So, this lovely little picture piece was in HuffPo travel a few weeks ago, and since I've actually been there and can confirm that it was magical, I thought you guys might be interested to see some pics from my journey to Santa Claus village and beyond!
This was on a travel break when I was studying abroad, the first week of November 2010. Here's a map showing where I went (it looks like the SANTA text got messed up but the red dot at the midway point is Rovaniemi):
I spent a few days in Helsinki, then boarded a night train (in sleeping car) for the 13-hour trip to Rovaniemi, which sits on the Arctic Circle and is considered the "gateway" to Finnish Lapland. That's also where Santa officially lives. (Some clowns will try to tell you that Santa is Canadian, but this is simply not true.)
Here's a cute little display in the Rovaniemi McDonald's, complete with a doll in traditional Sami costume and some festive Lapland antlers:
Alright, now on to Santa.
SANTA!!! This history of the Finnish word for Santa—Joulupukki—is actually quite interesting. It literally means "Yule Goat," and it derives from the pagan tradition of the yule buck (more info here). In modern times, Joulupukki dresses as a Santa Claus figure, but he used to be a man in a goat costume.
Here's me standing on the Arctic Circle marker! Apparently the marker is not exactly aligned to the actual latitude line, but it's a tourist trap, people.
And now, it's ME AND REAL SANTA. THE REAL SANTA. I MET HIM.
It was a line of about 10 toddlers and their parents and then me, an adult, just all by myself waiting to meet Santa. They do a little photo shoot and then afterwards—surprise!—of course you gotta buy the photos. Pro tip: Santa will charge you 50 Euro for a flash drive with the photos if you want digital files.
After Rovaniemi, I boarded a bus to go 5 hours north to Inari, which is a village that sits on lake Inari, a really huge lake in northern Finland near the border with Russia.
I COULD NOT stop snapping pics on the bus because it was so gorgeous. These pictures were taken OUT A MOVING BUS'S WINDOW:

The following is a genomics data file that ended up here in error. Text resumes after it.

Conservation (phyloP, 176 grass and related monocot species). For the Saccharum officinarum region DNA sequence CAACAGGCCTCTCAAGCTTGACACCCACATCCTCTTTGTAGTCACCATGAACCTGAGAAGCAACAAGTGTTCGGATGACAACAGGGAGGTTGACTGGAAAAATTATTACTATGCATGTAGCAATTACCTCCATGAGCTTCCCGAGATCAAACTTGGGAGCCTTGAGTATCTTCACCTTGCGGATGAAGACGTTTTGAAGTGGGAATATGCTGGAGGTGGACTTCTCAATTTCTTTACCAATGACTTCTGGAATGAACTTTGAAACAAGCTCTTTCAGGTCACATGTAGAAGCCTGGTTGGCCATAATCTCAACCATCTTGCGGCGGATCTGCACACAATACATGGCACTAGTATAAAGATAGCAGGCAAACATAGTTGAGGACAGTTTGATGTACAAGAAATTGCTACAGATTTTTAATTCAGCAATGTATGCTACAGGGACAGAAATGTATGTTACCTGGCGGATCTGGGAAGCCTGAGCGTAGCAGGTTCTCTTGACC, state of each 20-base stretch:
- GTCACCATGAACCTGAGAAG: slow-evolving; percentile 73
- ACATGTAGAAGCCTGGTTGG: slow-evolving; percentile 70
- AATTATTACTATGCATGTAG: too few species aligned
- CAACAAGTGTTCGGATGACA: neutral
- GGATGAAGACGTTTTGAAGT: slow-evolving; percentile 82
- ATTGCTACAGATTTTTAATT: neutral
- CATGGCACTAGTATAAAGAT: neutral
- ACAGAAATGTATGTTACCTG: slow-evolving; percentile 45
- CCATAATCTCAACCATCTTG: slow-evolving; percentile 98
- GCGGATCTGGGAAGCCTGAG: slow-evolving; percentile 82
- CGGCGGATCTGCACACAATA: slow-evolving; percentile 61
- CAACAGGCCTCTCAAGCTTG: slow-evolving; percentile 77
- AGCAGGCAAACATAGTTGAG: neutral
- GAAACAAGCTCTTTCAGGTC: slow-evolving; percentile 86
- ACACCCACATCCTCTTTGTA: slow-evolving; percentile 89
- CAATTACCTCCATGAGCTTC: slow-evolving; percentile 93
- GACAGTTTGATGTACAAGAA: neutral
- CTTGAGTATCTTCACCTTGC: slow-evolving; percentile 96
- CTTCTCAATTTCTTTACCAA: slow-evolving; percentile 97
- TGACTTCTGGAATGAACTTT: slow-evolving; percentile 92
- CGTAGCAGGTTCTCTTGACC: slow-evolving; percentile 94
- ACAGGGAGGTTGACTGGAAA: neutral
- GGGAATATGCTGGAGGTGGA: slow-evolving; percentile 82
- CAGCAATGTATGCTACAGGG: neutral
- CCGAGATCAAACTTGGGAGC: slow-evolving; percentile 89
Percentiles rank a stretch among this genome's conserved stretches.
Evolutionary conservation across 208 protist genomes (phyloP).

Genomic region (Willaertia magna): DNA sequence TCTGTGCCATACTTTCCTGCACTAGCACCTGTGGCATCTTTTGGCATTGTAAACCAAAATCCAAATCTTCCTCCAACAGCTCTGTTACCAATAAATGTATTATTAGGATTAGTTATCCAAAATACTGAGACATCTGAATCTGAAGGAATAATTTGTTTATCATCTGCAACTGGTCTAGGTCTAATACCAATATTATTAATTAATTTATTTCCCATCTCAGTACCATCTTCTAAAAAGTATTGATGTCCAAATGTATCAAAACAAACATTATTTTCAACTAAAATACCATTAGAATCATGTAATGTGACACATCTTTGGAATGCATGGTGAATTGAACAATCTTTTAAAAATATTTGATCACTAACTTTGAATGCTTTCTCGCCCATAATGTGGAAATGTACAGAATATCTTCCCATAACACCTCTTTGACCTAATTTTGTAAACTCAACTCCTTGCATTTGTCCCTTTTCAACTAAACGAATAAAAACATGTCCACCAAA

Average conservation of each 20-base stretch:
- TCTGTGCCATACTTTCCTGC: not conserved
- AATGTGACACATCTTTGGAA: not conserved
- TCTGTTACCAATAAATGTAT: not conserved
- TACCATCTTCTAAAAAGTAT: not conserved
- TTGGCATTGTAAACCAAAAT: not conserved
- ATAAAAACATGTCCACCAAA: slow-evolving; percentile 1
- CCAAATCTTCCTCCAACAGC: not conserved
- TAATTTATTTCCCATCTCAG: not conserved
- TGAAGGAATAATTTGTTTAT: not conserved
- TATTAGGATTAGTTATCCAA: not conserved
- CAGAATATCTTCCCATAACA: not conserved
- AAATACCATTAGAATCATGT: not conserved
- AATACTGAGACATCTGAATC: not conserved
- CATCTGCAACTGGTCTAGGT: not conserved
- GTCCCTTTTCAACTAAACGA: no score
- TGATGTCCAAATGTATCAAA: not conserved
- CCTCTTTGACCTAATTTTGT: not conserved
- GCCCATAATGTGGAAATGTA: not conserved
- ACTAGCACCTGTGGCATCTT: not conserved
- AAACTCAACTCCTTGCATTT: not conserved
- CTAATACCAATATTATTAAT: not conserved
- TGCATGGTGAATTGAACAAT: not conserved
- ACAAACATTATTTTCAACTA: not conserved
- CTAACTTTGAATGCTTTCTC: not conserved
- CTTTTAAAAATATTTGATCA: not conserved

Inari is kind of like a cultural capital for Finnish Sami—the native people of northern Europe who were traditionally reindeer herders and still are today (I saw several reindeer running free in my few days up there! Apparently there are no "wild" reindeer in Lapland anymore, but all of them are part of someone's herd. You can tell by cuttings in the ears whose animals they are).
The Siida museum of Sami culture is located in Inari, and it's worth a visit! You can buy Sami wares in different places there. Sort of like in the US and Canada with Native Americans, Sami crafts are protected and must be certified authentic to be marketed as Sami productions. I bought my family some small leather bracelets made with pieces of reindeer horn.
I stayed at a cute little bed and breakfast in Inari, which was one of only a few lodging options in the area. The place had a really awesome restaurant in it, where I dined on reindeer fillet with wild mushrooms and a cloudberry tart. Cloudberries are a fascinating little fruit that grow all along the Arctic latitudes in Europe, North America, and Asia. I sadly did not take any pics of these delicious foods!
Here are some cool examples of the Sami language (first on a road sign, second is in the Siida museum):
The top text on each line is Finnish and the bottom is Sami. I believe all signs in Lapland are required to be printed in both.
And, some final pics of Inari. This was the first week of November, so daylight was very scarce up there. This picture was taken around 12:00 noon:
In conclusion, I hope you enjoyed my boring vacation slideshow, and GO TO FINLAND (or the rest of Lapland)!!!